Varnado High students hear from inspirational speaker
Published 8:18 am Wednesday, February 4, 2015
At approximately 6-foot-1 and 235 pounds, DJ Batiste is quite an imposing figure.
Yet there he was at Varnado High School on Monday morning spilling his insides out to junior high and high school students during an assembly about how one petite high school teacher saved him from gang life.
Batiste is a native of Lacombe. He was living with his grandmother four years ago in Picayune, Miss., when he walked into Donna Porter’s classroom at Picayune Memorial High School on the first day and made a sexual suggestion to her.
“I sexually harassed her on the first day of school,” Batiste said. “She said, ‘There are appropriate and inappropriate comments. What you just said is an inappropriate comment. There is a lot you have to learn and I can’t wait to teach you.’”
That comment caught Batiste’s attention.
“For the first time, I lost to a teacher,” Batiste said.
Porter saw Batiste’s take-charge attitude and made him the official class greeter. To be put in charge of something positive was something new for the young man.
Batiste walked the gymnasium floor Monday telling students to believe in themselves, even when others don’t.
“When we came here on Thursday, I was asked what I thought about Varnado High School,” Batiste said. “The first thing that came to mind was keeping it real. I’m not going to sugarcoat anything. Varnado is an underdog. I was an underdog my whole life. Like me, life had closed the book on Varnado. I struggled academically. I thought if you raised your hand to ask a question you looked stupid. In the fifth grade, I started my own gang, and within two weeks I had 75 people following me. I see Varnado is full of leaders. At an early age, I was told I would not live past 21.”
Batiste is 23 and graduated from Picayune Memorial High School in 2010. He graduated from Pearl River Community College two years later.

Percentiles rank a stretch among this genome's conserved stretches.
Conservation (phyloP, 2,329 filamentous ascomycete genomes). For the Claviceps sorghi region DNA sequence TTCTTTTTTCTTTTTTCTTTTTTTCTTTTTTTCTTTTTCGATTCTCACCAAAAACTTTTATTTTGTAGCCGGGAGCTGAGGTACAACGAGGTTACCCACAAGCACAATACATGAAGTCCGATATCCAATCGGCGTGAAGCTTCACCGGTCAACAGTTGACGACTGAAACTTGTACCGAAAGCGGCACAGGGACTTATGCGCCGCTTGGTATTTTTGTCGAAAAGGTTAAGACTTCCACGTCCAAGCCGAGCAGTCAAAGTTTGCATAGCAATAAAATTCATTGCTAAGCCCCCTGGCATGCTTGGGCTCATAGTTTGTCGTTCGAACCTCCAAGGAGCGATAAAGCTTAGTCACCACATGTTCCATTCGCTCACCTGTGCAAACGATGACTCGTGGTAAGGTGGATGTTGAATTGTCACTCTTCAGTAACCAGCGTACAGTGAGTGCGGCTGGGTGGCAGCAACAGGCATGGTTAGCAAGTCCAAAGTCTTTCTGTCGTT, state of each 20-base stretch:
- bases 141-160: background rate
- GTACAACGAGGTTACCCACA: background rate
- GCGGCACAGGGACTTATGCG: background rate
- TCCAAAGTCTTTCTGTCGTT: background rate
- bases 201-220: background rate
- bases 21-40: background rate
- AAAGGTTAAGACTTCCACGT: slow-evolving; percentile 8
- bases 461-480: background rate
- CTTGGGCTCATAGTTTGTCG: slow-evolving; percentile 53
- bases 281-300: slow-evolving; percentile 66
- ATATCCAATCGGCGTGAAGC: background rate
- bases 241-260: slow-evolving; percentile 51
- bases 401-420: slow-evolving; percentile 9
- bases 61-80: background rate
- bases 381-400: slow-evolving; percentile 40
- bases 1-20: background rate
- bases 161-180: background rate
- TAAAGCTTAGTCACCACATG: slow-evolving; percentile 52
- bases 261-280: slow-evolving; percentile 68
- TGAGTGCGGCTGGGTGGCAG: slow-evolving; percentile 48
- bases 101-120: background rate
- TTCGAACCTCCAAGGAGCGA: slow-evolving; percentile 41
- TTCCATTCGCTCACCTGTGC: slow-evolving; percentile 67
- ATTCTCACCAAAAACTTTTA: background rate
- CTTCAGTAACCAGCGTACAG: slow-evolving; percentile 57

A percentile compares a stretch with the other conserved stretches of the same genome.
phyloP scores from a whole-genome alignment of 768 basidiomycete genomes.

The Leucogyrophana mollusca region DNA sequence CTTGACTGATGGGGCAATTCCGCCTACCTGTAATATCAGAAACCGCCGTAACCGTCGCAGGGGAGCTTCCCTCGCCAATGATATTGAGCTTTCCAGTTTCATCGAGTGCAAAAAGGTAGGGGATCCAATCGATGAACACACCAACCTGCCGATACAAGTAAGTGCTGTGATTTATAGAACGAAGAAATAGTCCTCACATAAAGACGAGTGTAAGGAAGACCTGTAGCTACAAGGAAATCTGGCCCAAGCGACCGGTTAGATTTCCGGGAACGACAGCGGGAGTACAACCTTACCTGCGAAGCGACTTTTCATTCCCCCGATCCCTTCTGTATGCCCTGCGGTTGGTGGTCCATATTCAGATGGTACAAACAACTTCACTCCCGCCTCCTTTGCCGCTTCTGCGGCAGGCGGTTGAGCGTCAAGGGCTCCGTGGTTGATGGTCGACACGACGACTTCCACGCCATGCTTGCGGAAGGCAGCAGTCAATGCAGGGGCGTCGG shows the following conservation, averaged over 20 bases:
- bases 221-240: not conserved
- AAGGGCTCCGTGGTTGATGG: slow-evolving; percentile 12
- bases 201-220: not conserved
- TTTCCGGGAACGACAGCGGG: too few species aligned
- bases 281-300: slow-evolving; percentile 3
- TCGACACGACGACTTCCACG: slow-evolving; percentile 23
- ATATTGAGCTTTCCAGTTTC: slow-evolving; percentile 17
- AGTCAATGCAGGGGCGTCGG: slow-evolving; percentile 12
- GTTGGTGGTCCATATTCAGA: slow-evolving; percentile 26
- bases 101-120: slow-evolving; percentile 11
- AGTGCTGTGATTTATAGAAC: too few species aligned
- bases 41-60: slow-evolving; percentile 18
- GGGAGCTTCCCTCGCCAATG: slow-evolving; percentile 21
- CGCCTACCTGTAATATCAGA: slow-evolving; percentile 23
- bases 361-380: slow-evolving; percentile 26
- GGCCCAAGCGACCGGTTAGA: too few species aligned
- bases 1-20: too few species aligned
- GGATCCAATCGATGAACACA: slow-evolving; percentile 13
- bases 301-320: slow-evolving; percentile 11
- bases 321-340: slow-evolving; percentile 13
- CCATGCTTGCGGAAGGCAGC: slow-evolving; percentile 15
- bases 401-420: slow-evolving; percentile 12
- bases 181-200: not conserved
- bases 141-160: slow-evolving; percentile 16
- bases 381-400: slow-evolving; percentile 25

In 2012, Batiste nominated Porter for the John F. Kennedy Center for the Performing Arts Teaching Award, an honor given to 10 teachers annually or their ability to inspire students.
“Choices we make not only affect us, but the people around us,” Batiste told students. “When I was young, people began to write my story.”
Batiste was a gang leader on release from reform school when he entered Porter’s class.
“I was fearful of him when he walked into my classroom,” Porter told students. “People need to focus on your gifts. Sometimes misbehavior is a call for help. If I had written DJ up, he would have been expelled. People said he would be dead at 21. The sad news with that was DJ was OK with that. Because of the 90 seconds I had with him, he was able to turn his life around. A teacher looked past his deficiencies and saw his strengths.”
Batiste told students to be themselves. He was dressed in a T-shirt, baggy jeans, sneakers and a stocking cap. By the time his enthusiastic talk with students was over, he was fairly worked up.
“This is me. What you see is what you get,” Batiste said. “I want you to know I see a lot of underdogs out there. I’ve got the one thing nobody can take from me, and that’s my education. Everybody has got a story. This is the beginning of the Varnado story. We believe. The question for every Wildcat in here is ‘do you believe?’ I’ve never connected with a school like Varnado. Remember it’s not the size of the dog in the fight, but the size of the fight in the dog that matters.”